West Indies would have to set a new record if they are to win the first Test against England but their coach Phil Simmons believes they can do it.

Simmons knows that no team has ever successfully chased more than 418 to win a Test but feels that, on a flat Antigua wicket, his side can overhaul their target of 438.

While Simmons admitted that West Indies had "given away" the initiative in the match on a couple of occasions, he described conditions as "easy" for batting and felt that, given a good start, they could create history.

"We're a team that scores quickly," he said. "We'll assess what we need in every session and make a decision whether to go for it at tea.

"The first hour will be important: we need to not lose any wickets in the first hour. But with me it's always a case of looking how you can get the runs before you look at how you can save it.

"We saw today that it's hard to take wickets on this pitch. It's easy for guys to score. We scored freely.

"Yes, they were on the attack all the time. But also when we tried to be on the defensive, Gary Ballance and Jos Buttler still scored freely, so it's hard to contain batsmen when it's as easy as that."

Despite feeling his side still had an outside chance of victory, Simmons conceded they had been given a lesson in the virtues of consistency by England.

"England have shown us that we need to think a lot about the way we play Test cricket," he said. "We started well on the first morning, but then we gave it away in the other two sessions.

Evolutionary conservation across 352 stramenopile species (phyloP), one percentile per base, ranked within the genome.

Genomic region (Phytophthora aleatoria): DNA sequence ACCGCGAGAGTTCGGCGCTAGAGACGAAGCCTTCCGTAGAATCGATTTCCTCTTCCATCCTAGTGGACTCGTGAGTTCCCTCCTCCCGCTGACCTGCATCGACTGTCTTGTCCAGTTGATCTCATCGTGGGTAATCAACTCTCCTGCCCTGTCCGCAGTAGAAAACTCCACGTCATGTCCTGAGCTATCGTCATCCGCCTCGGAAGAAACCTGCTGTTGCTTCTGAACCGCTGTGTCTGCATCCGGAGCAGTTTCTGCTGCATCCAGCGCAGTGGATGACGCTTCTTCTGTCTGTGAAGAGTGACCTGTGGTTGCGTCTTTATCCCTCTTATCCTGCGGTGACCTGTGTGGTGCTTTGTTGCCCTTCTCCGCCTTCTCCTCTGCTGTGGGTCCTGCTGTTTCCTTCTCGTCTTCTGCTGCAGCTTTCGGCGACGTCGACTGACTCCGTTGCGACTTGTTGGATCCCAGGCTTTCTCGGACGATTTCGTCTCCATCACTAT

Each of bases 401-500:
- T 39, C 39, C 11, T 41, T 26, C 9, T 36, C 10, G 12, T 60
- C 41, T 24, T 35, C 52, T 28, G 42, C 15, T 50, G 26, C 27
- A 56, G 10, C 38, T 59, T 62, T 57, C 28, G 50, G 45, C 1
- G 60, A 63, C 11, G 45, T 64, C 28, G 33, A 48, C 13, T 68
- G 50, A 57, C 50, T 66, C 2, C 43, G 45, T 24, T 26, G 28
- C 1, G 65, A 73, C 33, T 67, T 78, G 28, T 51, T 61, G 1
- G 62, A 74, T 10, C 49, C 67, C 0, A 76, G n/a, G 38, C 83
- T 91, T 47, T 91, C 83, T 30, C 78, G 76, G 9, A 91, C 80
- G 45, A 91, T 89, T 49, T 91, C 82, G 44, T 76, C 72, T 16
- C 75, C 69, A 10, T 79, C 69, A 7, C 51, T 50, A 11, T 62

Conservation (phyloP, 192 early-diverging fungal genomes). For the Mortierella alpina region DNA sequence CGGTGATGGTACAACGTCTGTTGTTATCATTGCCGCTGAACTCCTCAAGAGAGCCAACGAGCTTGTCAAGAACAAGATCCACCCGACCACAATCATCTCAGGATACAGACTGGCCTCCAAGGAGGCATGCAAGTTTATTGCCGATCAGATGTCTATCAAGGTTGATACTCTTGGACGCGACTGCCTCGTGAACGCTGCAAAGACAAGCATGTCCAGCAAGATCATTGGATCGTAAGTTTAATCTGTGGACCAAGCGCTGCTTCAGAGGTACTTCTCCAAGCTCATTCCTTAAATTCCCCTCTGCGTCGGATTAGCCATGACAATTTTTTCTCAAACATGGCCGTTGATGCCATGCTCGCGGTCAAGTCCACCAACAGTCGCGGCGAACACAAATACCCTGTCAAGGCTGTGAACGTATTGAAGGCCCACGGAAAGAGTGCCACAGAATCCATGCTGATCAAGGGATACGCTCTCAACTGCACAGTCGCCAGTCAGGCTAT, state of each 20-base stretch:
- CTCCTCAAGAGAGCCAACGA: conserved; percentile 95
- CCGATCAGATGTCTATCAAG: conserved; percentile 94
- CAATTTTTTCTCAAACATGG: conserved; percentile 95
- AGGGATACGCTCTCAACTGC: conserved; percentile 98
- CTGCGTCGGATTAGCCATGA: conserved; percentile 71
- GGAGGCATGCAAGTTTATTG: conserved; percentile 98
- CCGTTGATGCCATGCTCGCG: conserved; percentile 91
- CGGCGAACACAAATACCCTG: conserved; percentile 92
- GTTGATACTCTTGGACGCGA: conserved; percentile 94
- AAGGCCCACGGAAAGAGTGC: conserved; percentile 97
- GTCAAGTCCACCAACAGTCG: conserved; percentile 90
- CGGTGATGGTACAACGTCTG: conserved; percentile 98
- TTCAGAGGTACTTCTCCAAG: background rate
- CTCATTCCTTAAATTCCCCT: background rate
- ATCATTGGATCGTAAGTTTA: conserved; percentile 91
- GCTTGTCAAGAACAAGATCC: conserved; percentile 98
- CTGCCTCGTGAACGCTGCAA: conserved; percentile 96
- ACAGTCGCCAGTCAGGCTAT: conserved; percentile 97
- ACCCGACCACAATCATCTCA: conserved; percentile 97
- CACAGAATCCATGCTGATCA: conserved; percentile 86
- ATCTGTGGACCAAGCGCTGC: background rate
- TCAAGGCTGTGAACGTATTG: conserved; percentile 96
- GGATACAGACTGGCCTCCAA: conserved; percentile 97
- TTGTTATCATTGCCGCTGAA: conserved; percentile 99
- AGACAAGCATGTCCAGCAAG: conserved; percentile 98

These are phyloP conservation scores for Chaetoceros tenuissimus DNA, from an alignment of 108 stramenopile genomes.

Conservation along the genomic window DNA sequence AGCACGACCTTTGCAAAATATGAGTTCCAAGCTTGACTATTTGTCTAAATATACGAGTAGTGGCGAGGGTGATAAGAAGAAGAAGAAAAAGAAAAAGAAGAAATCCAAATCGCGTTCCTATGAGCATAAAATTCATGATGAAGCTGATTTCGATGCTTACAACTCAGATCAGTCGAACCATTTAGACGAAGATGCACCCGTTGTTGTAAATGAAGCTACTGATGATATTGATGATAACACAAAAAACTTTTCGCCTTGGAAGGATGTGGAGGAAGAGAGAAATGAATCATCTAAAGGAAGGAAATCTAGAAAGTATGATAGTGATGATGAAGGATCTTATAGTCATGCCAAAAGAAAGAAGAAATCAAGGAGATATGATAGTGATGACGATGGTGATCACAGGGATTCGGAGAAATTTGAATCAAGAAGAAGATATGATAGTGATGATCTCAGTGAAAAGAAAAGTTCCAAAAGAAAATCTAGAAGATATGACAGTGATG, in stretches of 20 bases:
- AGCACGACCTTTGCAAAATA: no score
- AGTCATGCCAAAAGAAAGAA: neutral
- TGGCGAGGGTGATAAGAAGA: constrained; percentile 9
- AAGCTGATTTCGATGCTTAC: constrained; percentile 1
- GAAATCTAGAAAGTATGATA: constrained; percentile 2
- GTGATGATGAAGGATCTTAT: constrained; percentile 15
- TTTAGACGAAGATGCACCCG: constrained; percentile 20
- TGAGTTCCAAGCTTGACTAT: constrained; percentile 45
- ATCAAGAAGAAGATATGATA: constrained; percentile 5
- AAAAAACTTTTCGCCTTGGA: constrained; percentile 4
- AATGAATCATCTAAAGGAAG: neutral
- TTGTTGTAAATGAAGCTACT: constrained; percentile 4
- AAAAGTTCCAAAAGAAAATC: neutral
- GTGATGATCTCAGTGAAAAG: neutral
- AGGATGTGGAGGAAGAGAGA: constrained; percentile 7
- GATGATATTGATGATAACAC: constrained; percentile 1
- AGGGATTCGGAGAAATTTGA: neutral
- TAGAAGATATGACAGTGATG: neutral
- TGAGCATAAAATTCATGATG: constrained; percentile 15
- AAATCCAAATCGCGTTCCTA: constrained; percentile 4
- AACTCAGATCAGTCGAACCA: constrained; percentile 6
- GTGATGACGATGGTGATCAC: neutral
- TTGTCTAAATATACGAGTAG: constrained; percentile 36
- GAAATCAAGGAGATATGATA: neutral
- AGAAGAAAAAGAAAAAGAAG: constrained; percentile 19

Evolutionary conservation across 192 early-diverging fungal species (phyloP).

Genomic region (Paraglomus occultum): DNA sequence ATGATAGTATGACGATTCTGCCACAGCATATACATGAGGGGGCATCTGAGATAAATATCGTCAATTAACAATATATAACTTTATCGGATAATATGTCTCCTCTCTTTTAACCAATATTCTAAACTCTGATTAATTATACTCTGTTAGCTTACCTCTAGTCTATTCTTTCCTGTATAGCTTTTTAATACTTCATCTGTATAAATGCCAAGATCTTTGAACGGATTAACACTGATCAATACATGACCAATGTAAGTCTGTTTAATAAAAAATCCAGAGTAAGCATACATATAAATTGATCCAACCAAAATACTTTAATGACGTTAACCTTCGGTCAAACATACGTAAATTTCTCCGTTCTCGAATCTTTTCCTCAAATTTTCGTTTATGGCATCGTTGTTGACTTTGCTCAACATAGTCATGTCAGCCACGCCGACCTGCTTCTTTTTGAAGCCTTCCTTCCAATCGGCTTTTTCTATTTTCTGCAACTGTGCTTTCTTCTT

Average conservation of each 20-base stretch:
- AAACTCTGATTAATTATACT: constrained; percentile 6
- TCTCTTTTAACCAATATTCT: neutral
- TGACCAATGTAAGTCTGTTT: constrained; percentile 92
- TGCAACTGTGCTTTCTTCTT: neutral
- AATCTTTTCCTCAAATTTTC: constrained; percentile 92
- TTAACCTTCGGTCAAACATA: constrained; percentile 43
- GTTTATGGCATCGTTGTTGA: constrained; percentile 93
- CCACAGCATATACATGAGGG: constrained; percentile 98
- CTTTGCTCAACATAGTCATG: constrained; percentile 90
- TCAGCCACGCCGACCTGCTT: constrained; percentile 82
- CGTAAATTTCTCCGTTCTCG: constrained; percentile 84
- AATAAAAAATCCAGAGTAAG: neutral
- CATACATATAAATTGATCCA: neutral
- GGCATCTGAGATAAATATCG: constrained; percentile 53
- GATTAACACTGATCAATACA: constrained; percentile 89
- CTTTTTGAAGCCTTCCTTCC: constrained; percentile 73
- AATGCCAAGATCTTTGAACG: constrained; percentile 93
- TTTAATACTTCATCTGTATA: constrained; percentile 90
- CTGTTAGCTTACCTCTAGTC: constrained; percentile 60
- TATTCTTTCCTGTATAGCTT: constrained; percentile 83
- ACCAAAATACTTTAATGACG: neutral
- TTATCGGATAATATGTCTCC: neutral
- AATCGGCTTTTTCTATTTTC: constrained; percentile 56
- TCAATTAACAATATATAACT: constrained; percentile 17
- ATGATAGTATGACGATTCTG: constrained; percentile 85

"And the same thing happened today. We didn't bowl as well as we could have done this morning so they got away and, as a result, they have more time to bowl at us. But then we also have more time to score the runs."

Simmons also admitted that the balance of his side - containing only four specialist bowlers - might have contributed to West Indies fading in the field after good starts. But he expressed satisfaction at the "ability and character" he had seen within his side in his first game in charge.

"It's a little bit about that," he said. "The bowlers had a hard first innings and then a hard few hours this morning. The players have had a long, sustained four or five months, so coming into this it's hard.

"We will learn more about the team tomorrow. We have to fight to the end whether we're trying to win or save it.

"But I have learned a lot. There is ability and there is character. We fought back on the second morning, so there are positives to take from this Test."

George Dobell is a senior correspondent at ESPNcricinfo